Do You Need a Laundry Detergent Booster?

detergent booster

The Spruce / Ana Cadena

You follow all the laundry rules. You sort your laundry. You use the right water temperatures. You clean your washer regularly. But your laundry still looks dingy and has stains that won't come out. Why?

Even if you follow all of "the rules" on how to do laundry correctly, it is possible to still have less than desirable results. Could the problem be your laundry detergent?

Not All Laundry Detergents Are Created Equal

Just take a look at product ingredients and prices in the laundry detergent aisle at a store and you'll quickly notice that not all laundry detergents are created equal.  

The detergent's cleaning ability is based on the ingredients in the formula, the quality of your water supply, and your laundry skills. If you choose a laundry detergent that does not contain sufficient stain removing enzymes and effective surfactants to lift soil from clothing and suspend them in water to be washed away, the cleaning results will not be satisfactory. 

There are typically three levels of pricing in laundry detergent: budget, mid-range, and top tier. Price is not always a total indicator of a laundry detergent's cleaning ability; however, it is usually an indicator of the number and type of ingredients in the product. The key is to look at the list of ingredients. The more active ingredients like surfactants and enzymes, the better the detergent.

If you choose to use a less expensive detergent that does not clean as well as you'd like, there are ways you can boost the cleaning power. Some detergent boosters are formulated to condition hard water and optimize a detergent's cleaning ability. Natural products like distilled white vinegar and baking soda can improve the cleaning results of detergent. Boosters should be used along with the regular amount of detergent recommended for each wash load.

Calculate the Costs

If you are watching your budget, always take time to calculate the cost of the laundry detergent and the booster per load of clothes. Many detergents are formulated with boosters, such as oxygen bleach, already added. Be sure to read labels carefully. You may find that a higher-priced laundry detergent with more active cleaning ingredients is less expensive than using two products. ALWAYS measure the amount of product you use. Overdosing is expensive and ineffective in boosting cleaning results.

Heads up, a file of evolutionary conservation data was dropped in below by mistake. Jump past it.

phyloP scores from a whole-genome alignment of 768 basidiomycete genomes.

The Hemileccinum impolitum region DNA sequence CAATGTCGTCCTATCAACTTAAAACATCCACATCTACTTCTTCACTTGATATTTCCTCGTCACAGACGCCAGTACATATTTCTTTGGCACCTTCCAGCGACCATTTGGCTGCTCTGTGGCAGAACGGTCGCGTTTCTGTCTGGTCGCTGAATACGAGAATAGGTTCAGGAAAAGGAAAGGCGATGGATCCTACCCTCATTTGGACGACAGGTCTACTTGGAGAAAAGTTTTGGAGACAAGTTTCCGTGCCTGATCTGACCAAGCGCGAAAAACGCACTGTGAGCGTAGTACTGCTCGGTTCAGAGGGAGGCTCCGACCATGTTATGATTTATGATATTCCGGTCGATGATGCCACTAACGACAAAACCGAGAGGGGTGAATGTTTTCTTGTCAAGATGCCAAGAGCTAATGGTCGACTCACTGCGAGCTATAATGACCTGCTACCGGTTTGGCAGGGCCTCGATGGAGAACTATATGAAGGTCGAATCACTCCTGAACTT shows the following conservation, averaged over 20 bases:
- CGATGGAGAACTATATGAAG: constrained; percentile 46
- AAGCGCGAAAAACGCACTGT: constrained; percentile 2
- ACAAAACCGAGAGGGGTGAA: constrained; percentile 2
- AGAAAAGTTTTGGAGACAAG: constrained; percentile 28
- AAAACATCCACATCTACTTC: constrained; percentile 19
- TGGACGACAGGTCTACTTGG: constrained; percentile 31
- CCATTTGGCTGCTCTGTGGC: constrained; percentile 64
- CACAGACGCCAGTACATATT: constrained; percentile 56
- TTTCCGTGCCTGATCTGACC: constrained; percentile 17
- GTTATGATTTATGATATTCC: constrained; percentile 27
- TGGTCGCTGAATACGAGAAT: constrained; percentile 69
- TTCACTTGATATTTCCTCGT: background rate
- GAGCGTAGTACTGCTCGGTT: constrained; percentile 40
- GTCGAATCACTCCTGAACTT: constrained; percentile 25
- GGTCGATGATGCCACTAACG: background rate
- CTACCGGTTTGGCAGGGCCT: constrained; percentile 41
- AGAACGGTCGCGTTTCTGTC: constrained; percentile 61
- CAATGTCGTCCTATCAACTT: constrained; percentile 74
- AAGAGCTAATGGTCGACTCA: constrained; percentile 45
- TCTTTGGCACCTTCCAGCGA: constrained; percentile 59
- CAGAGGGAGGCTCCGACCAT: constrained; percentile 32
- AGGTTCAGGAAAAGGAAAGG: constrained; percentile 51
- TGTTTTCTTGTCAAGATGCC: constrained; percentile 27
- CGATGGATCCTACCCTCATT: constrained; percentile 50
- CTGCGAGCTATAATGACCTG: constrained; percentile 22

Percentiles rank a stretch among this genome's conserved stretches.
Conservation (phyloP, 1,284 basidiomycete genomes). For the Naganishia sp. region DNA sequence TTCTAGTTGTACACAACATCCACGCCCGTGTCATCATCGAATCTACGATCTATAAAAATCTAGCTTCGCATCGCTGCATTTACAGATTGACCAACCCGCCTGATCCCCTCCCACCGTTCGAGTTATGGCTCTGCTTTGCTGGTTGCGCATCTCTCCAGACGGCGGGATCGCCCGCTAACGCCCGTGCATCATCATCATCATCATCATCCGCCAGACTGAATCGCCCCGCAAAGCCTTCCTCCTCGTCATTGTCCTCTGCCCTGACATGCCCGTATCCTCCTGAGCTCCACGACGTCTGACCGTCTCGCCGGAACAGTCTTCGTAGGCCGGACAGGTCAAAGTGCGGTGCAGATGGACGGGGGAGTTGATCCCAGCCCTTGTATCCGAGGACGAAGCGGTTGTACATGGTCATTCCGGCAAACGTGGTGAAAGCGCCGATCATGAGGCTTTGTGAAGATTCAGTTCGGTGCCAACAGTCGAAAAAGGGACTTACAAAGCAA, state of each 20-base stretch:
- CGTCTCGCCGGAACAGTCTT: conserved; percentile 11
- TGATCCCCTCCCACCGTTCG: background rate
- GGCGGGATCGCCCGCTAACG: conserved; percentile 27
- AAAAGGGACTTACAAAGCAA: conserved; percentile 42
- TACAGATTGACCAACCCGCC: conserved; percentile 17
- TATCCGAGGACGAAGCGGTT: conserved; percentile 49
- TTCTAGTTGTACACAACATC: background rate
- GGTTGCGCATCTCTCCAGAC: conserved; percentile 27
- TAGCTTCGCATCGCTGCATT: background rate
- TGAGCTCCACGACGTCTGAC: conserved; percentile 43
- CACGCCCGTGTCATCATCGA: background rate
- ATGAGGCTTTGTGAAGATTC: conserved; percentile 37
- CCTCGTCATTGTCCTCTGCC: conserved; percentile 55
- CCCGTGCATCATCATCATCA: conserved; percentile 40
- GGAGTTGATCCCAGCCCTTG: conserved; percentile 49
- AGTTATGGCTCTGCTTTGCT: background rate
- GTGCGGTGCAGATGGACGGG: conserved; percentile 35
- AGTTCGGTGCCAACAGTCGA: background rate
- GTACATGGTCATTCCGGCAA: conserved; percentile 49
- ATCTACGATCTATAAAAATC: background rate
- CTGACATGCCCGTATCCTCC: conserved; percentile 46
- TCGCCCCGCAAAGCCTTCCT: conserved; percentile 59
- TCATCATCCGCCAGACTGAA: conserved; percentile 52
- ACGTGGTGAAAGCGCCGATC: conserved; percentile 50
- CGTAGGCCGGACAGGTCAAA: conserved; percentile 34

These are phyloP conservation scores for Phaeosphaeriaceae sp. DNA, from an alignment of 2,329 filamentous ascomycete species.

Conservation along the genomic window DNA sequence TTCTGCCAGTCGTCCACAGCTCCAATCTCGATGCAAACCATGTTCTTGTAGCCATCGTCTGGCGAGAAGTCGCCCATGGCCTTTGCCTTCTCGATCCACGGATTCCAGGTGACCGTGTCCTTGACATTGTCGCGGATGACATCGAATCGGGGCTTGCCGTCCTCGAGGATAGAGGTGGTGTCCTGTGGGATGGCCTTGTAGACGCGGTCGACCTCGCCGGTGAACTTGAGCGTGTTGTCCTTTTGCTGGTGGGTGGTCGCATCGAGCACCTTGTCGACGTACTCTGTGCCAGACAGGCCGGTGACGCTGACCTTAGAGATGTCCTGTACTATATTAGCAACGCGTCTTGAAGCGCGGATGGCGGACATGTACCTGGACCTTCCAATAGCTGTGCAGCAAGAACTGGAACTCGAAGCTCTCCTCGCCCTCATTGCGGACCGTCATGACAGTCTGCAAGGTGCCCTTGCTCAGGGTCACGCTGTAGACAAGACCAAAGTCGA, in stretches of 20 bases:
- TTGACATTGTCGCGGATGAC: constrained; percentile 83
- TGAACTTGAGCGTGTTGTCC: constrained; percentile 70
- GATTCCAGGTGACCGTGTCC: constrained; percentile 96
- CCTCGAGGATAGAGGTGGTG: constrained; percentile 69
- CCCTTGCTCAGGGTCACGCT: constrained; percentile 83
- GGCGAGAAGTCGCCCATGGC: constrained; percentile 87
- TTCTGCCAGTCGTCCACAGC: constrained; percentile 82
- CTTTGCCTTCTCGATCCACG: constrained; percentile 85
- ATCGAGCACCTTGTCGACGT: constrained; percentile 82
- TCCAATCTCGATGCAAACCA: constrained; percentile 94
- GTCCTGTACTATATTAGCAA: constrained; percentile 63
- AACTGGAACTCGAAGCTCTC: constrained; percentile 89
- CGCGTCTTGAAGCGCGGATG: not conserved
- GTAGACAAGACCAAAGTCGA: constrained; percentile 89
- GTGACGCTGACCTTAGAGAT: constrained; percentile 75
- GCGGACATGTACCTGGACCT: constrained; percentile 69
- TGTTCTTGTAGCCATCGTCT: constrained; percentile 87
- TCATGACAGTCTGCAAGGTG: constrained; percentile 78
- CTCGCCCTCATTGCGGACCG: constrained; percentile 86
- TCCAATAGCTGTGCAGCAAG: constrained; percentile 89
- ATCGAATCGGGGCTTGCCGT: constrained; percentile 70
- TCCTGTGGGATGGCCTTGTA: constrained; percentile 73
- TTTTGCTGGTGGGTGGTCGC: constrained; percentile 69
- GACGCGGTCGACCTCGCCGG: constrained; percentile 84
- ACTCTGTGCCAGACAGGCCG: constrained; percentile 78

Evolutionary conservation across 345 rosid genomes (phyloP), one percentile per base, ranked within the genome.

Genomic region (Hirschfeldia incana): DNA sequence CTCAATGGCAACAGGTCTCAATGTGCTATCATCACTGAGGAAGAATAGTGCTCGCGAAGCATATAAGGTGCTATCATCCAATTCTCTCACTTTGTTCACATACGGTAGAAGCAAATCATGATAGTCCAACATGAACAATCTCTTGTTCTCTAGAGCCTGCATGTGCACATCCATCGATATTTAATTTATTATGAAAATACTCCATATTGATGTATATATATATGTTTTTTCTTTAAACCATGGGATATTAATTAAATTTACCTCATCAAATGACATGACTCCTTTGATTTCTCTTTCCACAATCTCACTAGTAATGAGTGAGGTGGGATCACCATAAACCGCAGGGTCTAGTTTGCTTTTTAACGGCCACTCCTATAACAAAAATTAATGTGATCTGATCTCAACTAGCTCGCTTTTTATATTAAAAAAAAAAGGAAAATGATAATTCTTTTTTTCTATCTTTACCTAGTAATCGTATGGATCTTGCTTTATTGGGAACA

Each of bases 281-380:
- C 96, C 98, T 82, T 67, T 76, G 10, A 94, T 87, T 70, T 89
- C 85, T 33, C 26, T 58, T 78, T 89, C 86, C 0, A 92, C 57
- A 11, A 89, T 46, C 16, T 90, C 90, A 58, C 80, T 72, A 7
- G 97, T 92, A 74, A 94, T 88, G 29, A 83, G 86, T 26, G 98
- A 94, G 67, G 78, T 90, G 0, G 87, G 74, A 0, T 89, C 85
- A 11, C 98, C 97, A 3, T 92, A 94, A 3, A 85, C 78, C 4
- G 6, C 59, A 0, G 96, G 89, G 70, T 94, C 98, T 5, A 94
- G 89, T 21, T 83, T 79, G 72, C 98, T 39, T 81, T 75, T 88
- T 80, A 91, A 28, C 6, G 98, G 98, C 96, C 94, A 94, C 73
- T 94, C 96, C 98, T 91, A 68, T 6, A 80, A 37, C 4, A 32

Laundry Detergent Boosters

There are several additives you can use to boost a detergent's cleaning ability. Each one offers different properties but may help solve some of your laundry issues. 

  • Distilled White Vinegar: Distilled white vinegar should be added to the rinse cycle to help strip away any detergent residue that is clinging to fabrics. The residue traps soil and leaves clothes looking dingy. Many find that distilled white vinegar leaves clothes soft enough that fabric softener is not needed.
  • Baking Soda: Baking soda will boost the cleaning and odor removal performance of your detergent. This is especially important if you have excessive minerals or hard water. In water that is too acidic or alkaline, detergent needs a boost to work more effectively. 
  • Borax: A naturally occurring mineral, borax removes stains by converting some water molecules to hydrogen peroxide, a bleaching product. When detergent is added to hard water, some of the detergent compounds attach to the calcium and magnesium granules, settle to the bottom of the washer without cleaning your clothes, and are flushed away in the rinse. By adding borax, the water ions are neutralized and detergent has more cleaning power.
  • Washing Soda: Washing soda acts as a solvent in removing a wide range of stains. The sodium carbonate "softens" water helping other cleaning ingredients lift soil from the fabrics and suspend the soil in the wash water.
  • Chlorine Bleach: When chlorine bleach is used in addition to detergent, the chemical ingredient oxidizes helping to remove soil and organic matter. It acts as a disinfectant on bacteria and viruses and generally whitens cotton, linen, and natural fabrics.


Chlorine bleach must be used with extreme care because it can permanently remove color and weaken fabrics.

  • Oxygen Bleach: Oxygen bleach works more slowly than chlorine bleach and contains sodium perborate or sodium precarbonate to remove stains, whiten clothes, and brighten colors by removing soil residue. It is often called all-fabric bleach and is usually safe for all fabrics and colors.
  • Water Conditioners/Water Softeners: These terms are used interchangeably on some laundry product labels but there is a difference. A water conditioner is a term for an equipment system that changes the qualities of the water in your home. A water softener is a product that reduces water hardness one grain per gallon or less. Softening water allows detergents to do a better job in cleaning clothes and is more gentle on clothing fibers.